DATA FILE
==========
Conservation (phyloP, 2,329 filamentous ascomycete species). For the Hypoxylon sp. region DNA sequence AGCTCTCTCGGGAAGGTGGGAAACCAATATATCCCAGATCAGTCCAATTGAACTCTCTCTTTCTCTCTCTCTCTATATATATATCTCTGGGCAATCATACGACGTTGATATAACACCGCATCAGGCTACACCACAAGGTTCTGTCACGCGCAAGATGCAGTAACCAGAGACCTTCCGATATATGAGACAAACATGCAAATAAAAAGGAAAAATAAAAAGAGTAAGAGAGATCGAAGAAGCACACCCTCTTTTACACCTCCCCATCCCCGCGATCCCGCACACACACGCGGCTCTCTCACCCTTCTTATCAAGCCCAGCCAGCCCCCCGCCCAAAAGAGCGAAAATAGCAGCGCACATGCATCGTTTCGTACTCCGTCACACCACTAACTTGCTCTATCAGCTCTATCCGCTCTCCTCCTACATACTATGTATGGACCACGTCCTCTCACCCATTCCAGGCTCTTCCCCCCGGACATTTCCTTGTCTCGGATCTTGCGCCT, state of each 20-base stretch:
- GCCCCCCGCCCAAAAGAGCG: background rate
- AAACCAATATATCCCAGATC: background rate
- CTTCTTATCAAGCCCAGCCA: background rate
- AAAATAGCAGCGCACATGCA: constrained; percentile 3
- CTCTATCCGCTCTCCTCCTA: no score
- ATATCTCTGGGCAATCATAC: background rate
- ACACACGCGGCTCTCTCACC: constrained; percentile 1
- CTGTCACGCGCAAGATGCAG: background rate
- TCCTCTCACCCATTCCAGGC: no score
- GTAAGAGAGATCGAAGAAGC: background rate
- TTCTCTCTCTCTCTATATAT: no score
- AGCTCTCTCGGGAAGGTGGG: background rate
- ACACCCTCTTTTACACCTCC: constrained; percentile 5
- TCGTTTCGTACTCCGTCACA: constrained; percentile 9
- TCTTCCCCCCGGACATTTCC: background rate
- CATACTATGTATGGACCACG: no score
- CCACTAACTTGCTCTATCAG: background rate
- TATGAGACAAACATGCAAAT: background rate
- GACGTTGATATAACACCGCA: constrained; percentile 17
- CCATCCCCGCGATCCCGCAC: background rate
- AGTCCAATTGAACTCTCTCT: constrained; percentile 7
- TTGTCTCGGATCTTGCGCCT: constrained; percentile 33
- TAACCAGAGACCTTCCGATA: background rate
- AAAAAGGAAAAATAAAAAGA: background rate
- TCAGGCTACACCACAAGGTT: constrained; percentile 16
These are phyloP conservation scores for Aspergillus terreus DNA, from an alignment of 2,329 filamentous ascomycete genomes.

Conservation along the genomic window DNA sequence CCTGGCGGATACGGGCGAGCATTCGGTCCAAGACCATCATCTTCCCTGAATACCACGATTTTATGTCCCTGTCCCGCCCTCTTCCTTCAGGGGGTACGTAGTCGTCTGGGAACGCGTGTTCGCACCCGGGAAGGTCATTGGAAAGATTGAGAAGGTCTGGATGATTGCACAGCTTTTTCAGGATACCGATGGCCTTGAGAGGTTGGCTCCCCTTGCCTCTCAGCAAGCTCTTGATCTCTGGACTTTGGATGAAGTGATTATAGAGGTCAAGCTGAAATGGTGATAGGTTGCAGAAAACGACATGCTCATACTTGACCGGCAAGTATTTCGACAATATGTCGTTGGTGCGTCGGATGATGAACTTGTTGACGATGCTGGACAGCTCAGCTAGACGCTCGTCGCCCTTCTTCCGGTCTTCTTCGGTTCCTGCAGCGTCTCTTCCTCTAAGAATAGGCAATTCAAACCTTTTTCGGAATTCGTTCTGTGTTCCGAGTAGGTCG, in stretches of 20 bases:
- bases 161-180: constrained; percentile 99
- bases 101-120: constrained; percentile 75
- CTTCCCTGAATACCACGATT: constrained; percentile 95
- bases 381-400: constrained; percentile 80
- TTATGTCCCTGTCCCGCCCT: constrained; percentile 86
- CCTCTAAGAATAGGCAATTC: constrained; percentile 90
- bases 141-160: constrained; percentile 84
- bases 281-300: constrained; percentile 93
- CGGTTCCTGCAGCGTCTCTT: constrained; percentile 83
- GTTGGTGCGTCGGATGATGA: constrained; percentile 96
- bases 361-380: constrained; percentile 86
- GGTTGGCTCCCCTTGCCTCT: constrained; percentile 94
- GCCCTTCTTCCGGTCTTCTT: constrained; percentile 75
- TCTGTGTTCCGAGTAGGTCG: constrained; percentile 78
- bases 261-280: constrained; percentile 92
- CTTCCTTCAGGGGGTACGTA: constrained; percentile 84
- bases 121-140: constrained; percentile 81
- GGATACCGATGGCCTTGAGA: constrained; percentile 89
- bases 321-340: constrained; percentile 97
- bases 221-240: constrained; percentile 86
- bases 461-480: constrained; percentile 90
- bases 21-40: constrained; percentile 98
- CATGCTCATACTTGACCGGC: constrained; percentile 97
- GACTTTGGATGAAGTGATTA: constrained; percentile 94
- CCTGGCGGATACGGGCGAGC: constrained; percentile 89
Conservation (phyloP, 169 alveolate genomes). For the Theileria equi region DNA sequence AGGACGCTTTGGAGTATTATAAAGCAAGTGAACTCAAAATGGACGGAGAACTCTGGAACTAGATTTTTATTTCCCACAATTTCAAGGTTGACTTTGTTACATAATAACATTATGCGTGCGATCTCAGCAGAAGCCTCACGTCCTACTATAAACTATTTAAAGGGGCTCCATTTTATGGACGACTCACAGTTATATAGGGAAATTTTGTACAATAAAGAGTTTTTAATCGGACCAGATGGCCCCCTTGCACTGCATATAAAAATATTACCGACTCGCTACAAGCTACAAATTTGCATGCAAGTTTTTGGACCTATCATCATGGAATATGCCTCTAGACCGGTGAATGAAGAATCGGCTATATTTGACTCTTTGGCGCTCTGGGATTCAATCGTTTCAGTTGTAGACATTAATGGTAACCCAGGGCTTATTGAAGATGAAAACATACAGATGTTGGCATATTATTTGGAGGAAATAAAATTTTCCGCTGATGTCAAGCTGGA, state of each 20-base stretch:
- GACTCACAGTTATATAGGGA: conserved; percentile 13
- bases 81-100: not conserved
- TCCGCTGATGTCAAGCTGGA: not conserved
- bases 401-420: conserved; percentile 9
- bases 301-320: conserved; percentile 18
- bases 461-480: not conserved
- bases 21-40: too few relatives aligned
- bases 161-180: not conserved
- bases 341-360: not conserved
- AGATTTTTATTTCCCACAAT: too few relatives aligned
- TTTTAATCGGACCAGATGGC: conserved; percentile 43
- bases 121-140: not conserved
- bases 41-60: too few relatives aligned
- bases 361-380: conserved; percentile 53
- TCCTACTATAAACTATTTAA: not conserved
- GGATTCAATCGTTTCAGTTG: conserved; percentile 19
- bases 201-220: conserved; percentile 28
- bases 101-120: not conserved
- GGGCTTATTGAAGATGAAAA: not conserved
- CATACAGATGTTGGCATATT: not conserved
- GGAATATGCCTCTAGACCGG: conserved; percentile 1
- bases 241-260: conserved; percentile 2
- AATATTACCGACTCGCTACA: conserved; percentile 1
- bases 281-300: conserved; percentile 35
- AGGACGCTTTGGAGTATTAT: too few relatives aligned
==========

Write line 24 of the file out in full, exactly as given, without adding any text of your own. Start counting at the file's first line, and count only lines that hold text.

- TAACCAGAGACCTTCCGATA: background rate